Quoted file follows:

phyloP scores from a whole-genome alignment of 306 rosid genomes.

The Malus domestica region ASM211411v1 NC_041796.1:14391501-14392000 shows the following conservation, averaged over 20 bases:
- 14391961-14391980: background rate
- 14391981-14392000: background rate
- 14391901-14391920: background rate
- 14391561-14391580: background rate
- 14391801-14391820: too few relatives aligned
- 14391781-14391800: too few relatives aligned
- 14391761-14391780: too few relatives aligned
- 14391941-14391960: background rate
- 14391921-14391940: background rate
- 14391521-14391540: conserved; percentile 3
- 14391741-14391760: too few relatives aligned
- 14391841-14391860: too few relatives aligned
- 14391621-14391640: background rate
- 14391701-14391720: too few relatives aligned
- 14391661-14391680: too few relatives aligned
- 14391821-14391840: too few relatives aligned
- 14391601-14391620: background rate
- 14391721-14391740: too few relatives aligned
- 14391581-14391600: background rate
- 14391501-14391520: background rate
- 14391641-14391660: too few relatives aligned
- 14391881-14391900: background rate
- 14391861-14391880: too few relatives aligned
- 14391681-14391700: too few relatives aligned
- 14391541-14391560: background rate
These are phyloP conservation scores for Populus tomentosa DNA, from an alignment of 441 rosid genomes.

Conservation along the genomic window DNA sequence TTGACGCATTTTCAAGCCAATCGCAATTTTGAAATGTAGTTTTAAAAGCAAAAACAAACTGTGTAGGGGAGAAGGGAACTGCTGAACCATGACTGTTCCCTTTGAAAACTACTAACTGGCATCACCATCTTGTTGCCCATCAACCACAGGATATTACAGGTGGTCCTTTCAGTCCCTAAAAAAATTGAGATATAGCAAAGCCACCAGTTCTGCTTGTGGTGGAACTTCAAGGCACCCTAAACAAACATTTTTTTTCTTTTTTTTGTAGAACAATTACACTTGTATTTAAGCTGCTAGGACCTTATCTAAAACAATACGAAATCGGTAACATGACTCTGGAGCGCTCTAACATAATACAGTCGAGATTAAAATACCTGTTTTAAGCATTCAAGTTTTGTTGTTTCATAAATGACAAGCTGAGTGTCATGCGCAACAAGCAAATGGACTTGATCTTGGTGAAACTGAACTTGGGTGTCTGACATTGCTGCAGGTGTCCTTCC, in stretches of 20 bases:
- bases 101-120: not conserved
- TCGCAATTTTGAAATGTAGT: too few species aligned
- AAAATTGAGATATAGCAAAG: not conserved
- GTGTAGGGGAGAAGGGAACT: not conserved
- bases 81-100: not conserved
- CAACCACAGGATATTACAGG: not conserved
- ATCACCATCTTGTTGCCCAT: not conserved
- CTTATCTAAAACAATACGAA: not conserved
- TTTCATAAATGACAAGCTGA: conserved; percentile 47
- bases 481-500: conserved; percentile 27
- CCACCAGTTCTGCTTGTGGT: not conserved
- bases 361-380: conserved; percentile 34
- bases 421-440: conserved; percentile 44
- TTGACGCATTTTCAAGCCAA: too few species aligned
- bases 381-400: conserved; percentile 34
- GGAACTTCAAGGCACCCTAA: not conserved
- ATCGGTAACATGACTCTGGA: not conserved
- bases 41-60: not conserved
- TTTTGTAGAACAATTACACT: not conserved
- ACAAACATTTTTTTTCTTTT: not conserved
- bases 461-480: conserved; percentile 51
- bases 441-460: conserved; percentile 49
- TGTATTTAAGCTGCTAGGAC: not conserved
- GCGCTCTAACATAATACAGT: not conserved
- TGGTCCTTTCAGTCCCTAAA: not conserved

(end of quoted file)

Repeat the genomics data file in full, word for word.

phyloP scores from a whole-genome alignment of 306 rosid genomes.

The Malus domestica region ASM211411v1 NC_041796.1:14391501-14392000 shows the following conservation, averaged over 20 bases:
- 14391961-14391980: background rate
- 14391981-14392000: background rate
- 14391901-14391920: background rate
- 14391561-14391580: background rate
- 14391801-14391820: too few relatives aligned
- 14391781-14391800: too few relatives aligned
- 14391761-14391780: too few relatives aligned
- 14391941-14391960: background rate
- 14391921-14391940: background rate
- 14391521-14391540: conserved; percentile 3
- 14391741-14391760: too few relatives aligned
- 14391841-14391860: too few relatives aligned
- 14391621-14391640: background rate
- 14391701-14391720: too few relatives aligned
- 14391661-14391680: too few relatives aligned
- 14391821-14391840: too few relatives aligned
- 14391601-14391620: background rate
- 14391721-14391740: too few relatives aligned
- 14391581-14391600: background rate
- 14391501-14391520: background rate
- 14391641-14391660: too few relatives aligned
- 14391881-14391900: background rate
- 14391861-14391880: too few relatives aligned
- 14391681-14391700: too few relatives aligned
- 14391541-14391560: background rate
These are phyloP conservation scores for Populus tomentosa DNA, from an alignment of 441 rosid genomes.

Conservation along the genomic window DNA sequence TTGACGCATTTTCAAGCCAATCGCAATTTTGAAATGTAGTTTTAAAAGCAAAAACAAACTGTGTAGGGGAGAAGGGAACTGCTGAACCATGACTGTTCCCTTTGAAAACTACTAACTGGCATCACCATCTTGTTGCCCATCAACCACAGGATATTACAGGTGGTCCTTTCAGTCCCTAAAAAAATTGAGATATAGCAAAGCCACCAGTTCTGCTTGTGGTGGAACTTCAAGGCACCCTAAACAAACATTTTTTTTCTTTTTTTTGTAGAACAATTACACTTGTATTTAAGCTGCTAGGACCTTATCTAAAACAATACGAAATCGGTAACATGACTCTGGAGCGCTCTAACATAATACAGTCGAGATTAAAATACCTGTTTTAAGCATTCAAGTTTTGTTGTTTCATAAATGACAAGCTGAGTGTCATGCGCAACAAGCAAATGGACTTGATCTTGGTGAAACTGAACTTGGGTGTCTGACATTGCTGCAGGTGTCCTTCC, in stretches of 20 bases:
- bases 101-120: not conserved
- TCGCAATTTTGAAATGTAGT: too few species aligned
- AAAATTGAGATATAGCAAAG: not conserved
- GTGTAGGGGAGAAGGGAACT: not conserved
- bases 81-100: not conserved
- CAACCACAGGATATTACAGG: not conserved
- ATCACCATCTTGTTGCCCAT: not conserved
- CTTATCTAAAACAATACGAA: not conserved
- TTTCATAAATGACAAGCTGA: conserved; percentile 47
- bases 481-500: conserved; percentile 27
- CCACCAGTTCTGCTTGTGGT: not conserved
- bases 361-380: conserved; percentile 34
- bases 421-440: conserved; percentile 44
- TTGACGCATTTTCAAGCCAA: too few species aligned
- bases 381-400: conserved; percentile 34
- GGAACTTCAAGGCACCCTAA: not conserved
- ATCGGTAACATGACTCTGGA: not conserved
- bases 41-60: not conserved
- TTTTGTAGAACAATTACACT: not conserved
- ACAAACATTTTTTTTCTTTT: not conserved
- bases 461-480: conserved; percentile 51
- bases 441-460: conserved; percentile 49
- TGTATTTAAGCTGCTAGGAC: not conserved
- GCGCTCTAACATAATACAGT: not conserved
- TGGTCCTTTCAGTCCCTAAA: not conserved